Eu acho que a história focou depois na prima bullying e como é terrível o jeito que ela tratava as pessoas e na "violência mais aparente" quando tinha uma discussão bem maior pra acontecer. Apesar disso, ainda acho que o livro conseguiu ser didático e natural para explicar apropriação para quem não entende e que isso pode acontecer em qualquer situação, não apenas partindo de brancos com povos racializados ou originários.

É um livro muito mais pesado do que parece. É uma bomba de sentimentos disfarçado em um YA contemporâneo que tem uma competição de negócios na escola, vários elementos de cultura brasileira e romance. Pra mim, é um livro que precisa ser lido e digerido aos poucos porque tem muita discussão aqui que passa batida por muita gente. Eu gostei bastante da escrita da autora e com certeza vou ficar de olho nos próximos trabalhos que ela lançar. 
Was this review helpful?
I loved this book and had been quite excited to read about it. A teen rivalry romance, discussions about race and cultural appropriation, as well as a burgeoning self-discovery and coming out - a great mix for a book. The writing was great, the dialogues engaging, and the overall messages really beautiful. We need more books like this, especially ones that show and emphasize the differences between culture and religion, especially relating to being gay, as the author has discussed.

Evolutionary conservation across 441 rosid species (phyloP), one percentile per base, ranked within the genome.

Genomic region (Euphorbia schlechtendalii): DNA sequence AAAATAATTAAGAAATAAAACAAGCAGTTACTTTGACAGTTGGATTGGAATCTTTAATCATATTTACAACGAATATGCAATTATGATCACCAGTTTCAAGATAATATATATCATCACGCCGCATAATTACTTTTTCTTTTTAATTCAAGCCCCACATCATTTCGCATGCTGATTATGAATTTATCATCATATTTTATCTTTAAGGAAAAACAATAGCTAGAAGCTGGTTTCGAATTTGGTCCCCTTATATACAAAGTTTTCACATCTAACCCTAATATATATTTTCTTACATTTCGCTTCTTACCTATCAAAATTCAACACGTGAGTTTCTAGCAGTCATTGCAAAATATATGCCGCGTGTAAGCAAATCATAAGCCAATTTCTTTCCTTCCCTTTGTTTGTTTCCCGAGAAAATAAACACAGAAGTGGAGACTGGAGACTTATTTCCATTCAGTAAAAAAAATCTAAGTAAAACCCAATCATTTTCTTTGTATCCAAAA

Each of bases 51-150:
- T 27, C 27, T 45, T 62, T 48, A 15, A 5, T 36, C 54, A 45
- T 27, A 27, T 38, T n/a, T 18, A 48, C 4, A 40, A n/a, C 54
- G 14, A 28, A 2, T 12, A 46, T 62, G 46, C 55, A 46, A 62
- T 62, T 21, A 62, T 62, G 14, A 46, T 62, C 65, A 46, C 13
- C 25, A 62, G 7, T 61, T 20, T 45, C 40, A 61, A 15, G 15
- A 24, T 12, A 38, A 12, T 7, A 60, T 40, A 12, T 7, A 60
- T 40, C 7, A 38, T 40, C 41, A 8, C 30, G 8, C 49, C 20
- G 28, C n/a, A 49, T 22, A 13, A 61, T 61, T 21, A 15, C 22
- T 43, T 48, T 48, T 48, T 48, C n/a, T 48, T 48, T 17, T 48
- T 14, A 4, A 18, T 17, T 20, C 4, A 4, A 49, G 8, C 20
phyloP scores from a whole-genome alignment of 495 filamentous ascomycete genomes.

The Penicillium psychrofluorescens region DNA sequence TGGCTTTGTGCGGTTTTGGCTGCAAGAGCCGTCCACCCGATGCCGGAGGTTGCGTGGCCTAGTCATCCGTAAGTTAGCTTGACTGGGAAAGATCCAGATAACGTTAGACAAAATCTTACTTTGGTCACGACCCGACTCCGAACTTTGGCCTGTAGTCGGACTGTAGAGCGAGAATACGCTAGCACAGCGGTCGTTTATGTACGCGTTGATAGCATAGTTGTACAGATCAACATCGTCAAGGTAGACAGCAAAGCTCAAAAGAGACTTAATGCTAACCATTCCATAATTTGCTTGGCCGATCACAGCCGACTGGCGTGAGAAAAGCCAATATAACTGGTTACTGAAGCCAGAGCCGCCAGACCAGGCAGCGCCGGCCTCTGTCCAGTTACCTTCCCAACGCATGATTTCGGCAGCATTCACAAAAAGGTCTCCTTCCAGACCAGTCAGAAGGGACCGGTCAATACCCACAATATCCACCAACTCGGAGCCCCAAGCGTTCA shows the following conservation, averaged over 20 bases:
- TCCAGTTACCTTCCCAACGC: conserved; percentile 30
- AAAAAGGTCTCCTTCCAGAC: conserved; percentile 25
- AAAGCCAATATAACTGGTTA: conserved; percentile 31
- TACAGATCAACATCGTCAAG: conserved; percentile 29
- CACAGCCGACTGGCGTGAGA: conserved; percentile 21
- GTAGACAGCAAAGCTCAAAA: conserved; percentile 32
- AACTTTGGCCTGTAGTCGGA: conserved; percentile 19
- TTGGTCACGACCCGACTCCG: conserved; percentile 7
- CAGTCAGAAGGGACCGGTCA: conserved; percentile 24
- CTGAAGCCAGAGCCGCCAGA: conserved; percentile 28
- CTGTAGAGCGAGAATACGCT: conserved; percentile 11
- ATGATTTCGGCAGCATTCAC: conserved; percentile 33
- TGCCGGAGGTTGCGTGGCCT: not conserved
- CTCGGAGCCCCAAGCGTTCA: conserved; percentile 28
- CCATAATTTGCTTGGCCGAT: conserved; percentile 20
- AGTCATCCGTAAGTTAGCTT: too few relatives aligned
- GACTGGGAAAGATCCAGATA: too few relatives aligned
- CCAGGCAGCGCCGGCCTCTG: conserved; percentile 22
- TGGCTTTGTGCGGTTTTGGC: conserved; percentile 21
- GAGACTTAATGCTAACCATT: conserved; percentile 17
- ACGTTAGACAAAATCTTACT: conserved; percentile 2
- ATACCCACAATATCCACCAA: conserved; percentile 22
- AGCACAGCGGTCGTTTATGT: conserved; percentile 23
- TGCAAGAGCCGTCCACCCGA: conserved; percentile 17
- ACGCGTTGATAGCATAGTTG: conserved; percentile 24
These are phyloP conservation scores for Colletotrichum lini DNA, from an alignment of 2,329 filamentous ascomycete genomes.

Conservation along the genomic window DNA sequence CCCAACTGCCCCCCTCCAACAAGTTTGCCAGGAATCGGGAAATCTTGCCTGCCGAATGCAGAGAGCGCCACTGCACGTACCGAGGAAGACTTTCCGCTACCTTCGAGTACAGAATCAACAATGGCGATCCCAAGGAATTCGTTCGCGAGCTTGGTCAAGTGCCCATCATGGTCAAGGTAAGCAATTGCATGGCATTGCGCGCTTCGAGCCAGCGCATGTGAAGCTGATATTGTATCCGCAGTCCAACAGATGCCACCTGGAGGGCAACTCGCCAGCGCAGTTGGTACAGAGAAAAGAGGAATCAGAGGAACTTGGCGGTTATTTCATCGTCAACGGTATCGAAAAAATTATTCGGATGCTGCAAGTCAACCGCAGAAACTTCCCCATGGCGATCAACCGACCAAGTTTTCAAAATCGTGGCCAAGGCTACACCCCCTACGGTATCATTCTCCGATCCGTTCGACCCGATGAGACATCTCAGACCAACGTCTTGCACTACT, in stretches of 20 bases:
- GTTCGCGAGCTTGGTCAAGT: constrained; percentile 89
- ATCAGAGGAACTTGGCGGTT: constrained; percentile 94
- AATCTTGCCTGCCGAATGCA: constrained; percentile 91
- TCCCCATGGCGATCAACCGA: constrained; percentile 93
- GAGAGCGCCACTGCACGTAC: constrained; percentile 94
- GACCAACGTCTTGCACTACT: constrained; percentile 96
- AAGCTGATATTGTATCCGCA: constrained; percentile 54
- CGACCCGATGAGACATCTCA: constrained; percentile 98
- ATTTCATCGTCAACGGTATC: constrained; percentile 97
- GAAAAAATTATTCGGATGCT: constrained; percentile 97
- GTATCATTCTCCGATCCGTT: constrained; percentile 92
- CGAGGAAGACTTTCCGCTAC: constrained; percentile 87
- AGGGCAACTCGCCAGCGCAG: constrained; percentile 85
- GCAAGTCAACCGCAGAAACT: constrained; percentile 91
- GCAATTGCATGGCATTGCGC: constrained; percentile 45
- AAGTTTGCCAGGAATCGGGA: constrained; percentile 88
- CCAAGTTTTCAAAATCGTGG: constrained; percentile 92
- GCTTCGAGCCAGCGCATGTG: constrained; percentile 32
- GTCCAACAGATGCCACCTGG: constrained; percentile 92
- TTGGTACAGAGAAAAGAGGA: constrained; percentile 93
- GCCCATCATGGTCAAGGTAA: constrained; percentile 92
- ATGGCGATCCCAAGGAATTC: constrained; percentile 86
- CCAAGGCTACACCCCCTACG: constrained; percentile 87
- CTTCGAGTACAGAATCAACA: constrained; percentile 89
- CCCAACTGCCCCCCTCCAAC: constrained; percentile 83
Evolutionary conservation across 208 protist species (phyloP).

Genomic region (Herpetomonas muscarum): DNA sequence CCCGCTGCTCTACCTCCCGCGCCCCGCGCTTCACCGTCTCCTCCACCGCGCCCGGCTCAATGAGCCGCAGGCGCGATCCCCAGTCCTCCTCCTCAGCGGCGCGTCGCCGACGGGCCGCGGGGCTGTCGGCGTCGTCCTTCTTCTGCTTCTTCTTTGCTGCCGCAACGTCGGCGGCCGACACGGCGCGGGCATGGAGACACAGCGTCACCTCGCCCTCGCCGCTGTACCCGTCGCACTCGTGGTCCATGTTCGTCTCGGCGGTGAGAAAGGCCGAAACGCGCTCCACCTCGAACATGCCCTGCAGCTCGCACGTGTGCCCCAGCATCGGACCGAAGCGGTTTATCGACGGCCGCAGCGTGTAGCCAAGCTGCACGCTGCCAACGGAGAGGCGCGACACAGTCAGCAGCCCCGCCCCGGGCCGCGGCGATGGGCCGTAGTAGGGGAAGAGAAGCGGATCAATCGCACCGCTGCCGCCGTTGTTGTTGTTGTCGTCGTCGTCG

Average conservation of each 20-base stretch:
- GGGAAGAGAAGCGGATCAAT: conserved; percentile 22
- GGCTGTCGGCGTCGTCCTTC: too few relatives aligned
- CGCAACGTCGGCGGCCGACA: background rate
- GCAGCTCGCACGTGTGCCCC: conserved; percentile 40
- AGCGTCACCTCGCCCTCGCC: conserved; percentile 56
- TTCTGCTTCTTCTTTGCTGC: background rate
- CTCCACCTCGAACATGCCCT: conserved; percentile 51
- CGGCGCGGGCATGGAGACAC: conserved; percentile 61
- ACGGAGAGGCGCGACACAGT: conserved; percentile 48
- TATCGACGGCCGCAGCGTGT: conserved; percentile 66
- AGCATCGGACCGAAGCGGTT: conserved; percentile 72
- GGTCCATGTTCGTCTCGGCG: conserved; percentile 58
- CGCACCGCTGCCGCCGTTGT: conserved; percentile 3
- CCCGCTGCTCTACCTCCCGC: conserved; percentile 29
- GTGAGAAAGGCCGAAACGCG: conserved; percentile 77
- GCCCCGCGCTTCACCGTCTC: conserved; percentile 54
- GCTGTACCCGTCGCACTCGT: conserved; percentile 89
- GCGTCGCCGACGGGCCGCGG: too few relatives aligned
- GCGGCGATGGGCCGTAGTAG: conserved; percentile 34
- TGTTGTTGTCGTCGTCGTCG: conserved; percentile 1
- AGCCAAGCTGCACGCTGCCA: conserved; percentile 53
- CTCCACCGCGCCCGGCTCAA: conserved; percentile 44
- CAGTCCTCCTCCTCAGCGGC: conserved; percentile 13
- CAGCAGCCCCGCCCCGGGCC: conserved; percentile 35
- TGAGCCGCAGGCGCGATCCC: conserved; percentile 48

Was this review helpful?
The Henna Wars manages to be such a sweet YA romance, while still being chock full of understandable conflict.

Nishat knows she’s gay and that she can’t be happy hiding it much longer, but is worried that coming out will mean losing her family. When Flavia (re)shows up in her life, Nishat falls for her immediately. But not only is Nishat not ready to be open about who she really is, she learns that Flavia is the cousin of Nishat’s racist bully. And to make matters worse, the school’s business competition sees the two pitted against each other as rival henna artists.

Abida Jaigirdar does a fantastic job of talking about serious issues like cultural appropriation and familial expectations, while balancing these topics with humor and sweetness.
Was this review helpful?
My copy was problematic, in that it skipped pages and each time I took a break, it'd jump to a random old page, requiring me to try and find where I left off. For this, I did not finish.